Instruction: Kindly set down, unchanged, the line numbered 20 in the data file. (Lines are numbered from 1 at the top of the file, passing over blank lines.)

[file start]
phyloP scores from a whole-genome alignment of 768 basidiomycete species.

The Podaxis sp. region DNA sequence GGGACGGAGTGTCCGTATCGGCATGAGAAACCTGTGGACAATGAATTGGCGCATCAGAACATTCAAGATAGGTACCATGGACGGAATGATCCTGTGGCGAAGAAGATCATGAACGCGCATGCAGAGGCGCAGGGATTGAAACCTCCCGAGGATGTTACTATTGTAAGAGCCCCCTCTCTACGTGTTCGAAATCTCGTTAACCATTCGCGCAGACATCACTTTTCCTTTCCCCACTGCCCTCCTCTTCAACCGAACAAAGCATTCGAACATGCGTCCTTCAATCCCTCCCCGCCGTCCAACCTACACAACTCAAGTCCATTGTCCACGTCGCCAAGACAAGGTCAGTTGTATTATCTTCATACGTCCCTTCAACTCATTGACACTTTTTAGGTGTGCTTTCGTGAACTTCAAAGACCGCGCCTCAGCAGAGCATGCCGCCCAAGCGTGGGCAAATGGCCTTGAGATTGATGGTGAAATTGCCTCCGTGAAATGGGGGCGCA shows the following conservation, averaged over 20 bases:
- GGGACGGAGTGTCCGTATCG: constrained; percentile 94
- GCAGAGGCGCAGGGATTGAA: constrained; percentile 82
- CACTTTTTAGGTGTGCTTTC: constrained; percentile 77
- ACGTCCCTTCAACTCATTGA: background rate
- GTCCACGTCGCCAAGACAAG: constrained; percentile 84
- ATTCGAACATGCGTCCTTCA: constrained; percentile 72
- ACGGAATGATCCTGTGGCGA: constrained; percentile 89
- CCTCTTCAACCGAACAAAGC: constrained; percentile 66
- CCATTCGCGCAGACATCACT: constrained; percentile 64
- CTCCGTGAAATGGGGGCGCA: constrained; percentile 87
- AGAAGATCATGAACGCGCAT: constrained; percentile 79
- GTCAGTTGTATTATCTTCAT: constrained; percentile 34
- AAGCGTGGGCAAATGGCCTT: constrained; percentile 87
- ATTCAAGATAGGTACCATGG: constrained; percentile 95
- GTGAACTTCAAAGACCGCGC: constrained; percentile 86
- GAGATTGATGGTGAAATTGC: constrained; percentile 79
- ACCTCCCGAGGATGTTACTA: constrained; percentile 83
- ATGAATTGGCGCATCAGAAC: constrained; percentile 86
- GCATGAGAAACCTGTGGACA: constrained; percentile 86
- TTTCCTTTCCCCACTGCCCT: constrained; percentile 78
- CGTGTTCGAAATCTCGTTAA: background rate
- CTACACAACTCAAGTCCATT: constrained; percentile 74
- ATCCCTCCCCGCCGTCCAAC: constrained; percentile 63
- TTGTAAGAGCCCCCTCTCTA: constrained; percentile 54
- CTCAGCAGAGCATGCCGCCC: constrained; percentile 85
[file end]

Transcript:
- ATGAATTGGCGCATCAGAAC: constrained; percentile 86